Under both the Apportionment Method and Elective Method, a further election for private corporations that focus on passive investments is possible. The corporation could file an additional election to tax income under the current refundable tax system which attracts a tax that approximates the highest marginal personal tax rate. Additional refundable taxes may also apply to inter corporate dividends received. It is unclear whether the tax free portion of capital gains could be paid out to shareholders on a tax free basis under this new system.

According to the Department of Finance the new rules on passive investments will only apply on a go-forward basis and are intended to have limited impact on existing passive investments accumulated by private corporations to-date.

Conversion of Dividends paid by a Private Corporation into Capital Gains

Finance is concerned that taxpayers are triggering capital gains to distribute after-tax earnings from private corporations that would otherwise have been taxed as dividends at much higher dividend personal tax rates (i.e. 26.7% for capital gains vs. 45.3% for non-eligible dividends in Ontario). In other words, taxpayers were undertaking transactions to enable the distribution of corporate surplus at a much lower capital gains tax rate whereby one spouse sell shares to the other spouse for a promissory note and triggering a capital gain on the transfer. The purchasing spouse would transfer the newly-acquired shares to another private corporation and extract corporate funds tax free in order to repay the promissory note.

These are significant changes that will
surely affect many
owners of private corporations.


Finance proposes to expand the existing anti-avoidance provisions found in the Income Tax Act to apply to non-arm’s length sale of shares to curtail these type of transactions. However, if enacted in their current form, the proposed changes will inherently increase the tax payable on certain post-mortem planning strategies. These strategies have historically enabled the use of non-arm’s length transactions by Estates to mitigate double taxation issues that arise on the death of a shareholder. This could have a significant impact on the overall tax burden for existing estate plans drafted under the rules of the previous regime.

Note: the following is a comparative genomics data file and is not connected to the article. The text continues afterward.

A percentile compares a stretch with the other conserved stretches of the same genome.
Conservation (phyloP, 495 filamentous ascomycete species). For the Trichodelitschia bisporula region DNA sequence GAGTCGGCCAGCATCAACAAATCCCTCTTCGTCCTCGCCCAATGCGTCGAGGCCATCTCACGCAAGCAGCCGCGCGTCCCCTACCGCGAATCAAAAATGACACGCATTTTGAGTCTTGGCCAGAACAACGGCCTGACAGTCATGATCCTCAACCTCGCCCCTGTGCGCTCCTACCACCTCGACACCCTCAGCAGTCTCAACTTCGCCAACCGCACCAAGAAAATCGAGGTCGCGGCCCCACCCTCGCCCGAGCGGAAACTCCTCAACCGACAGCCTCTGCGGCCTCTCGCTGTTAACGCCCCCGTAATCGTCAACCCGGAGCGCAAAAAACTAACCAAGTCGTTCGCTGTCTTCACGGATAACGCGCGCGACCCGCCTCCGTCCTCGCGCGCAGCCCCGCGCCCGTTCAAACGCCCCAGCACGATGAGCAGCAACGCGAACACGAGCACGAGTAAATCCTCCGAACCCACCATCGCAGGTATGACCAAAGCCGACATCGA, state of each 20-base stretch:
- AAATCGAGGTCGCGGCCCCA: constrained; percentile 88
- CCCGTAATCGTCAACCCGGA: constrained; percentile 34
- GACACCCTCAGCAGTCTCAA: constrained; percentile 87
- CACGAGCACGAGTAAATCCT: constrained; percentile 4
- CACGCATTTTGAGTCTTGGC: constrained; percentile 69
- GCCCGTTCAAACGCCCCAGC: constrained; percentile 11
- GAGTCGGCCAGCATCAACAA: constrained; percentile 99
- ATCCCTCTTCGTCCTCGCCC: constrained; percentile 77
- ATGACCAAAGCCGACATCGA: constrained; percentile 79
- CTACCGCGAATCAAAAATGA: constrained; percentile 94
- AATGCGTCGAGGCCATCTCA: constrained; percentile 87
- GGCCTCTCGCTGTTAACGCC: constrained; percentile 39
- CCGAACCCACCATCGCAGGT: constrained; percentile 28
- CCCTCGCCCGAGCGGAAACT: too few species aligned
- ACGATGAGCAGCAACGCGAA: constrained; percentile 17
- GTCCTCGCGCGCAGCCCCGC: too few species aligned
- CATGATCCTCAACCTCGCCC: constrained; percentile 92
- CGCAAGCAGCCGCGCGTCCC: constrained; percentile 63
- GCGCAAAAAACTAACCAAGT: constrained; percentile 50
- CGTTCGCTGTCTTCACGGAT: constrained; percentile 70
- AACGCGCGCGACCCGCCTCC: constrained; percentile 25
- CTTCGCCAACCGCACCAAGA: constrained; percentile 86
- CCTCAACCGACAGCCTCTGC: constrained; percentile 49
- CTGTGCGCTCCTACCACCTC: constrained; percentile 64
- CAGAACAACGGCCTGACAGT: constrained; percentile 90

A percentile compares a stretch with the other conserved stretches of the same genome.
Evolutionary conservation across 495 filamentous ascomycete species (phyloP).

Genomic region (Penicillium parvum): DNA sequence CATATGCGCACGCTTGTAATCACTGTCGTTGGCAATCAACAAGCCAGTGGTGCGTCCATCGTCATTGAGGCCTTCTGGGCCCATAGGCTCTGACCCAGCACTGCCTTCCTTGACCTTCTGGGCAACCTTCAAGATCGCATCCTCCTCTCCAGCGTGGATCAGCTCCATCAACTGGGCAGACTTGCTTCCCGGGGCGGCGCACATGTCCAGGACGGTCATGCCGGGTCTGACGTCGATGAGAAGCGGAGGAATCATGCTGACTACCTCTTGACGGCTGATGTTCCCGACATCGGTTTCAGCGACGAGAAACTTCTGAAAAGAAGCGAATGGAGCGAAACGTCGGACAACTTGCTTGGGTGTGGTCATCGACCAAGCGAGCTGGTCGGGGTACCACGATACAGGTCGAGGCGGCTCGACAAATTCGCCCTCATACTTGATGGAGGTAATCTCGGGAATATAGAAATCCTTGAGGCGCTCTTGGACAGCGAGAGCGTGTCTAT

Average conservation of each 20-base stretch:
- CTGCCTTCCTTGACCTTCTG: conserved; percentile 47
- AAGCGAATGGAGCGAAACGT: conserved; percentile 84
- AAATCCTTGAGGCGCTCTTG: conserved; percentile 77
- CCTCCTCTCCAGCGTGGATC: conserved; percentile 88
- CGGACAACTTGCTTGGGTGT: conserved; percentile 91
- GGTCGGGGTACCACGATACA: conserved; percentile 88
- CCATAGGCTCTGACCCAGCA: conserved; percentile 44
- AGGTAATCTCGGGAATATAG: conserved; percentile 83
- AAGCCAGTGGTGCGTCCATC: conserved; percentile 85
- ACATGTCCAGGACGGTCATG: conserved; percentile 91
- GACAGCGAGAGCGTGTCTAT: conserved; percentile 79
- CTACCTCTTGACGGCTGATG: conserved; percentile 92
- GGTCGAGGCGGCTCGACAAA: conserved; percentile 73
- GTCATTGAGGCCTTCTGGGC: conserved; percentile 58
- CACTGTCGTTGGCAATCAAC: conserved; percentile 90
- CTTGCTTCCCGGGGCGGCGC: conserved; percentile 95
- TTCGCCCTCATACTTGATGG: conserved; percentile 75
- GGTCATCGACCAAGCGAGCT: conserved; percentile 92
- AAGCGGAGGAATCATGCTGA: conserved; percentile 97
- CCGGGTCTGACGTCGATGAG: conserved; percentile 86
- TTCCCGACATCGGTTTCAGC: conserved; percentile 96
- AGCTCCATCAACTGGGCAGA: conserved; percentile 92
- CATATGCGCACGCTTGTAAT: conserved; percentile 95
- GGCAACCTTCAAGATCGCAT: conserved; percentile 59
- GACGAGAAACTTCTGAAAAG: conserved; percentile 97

Recommendations for Canadian Businesses

These are significant changes that will surely affect many owners of private corporations. We will be following the progress of this consultation closely, including continuing to assess the impact on tax planning for these owners. In the meantime, your tax adviser can help you assess the impact of any potential changes to you and your family.

Carlo Ciaramitaro, CPA, CA is the Partner-In-Charge of the KPMG in Waterloo office’s Canadian tax practice. He provides privately-held companies advice with respect to Canadian tax challenges, including compensation planning, tax efficient structures, and acquisitions and divestitures. Carlo is the former National Practice Leader of KPMG’s R&D Incentives Practice.  Jeff Howald, CPA, CA is a Partner in the Canadian tax practice and based in the KPMG Waterloo office. He brings almost 15 years of corporate and personal tax experience in public accounting, advising owner manager clients on tax compliance and advisory matters to support the growth of their business.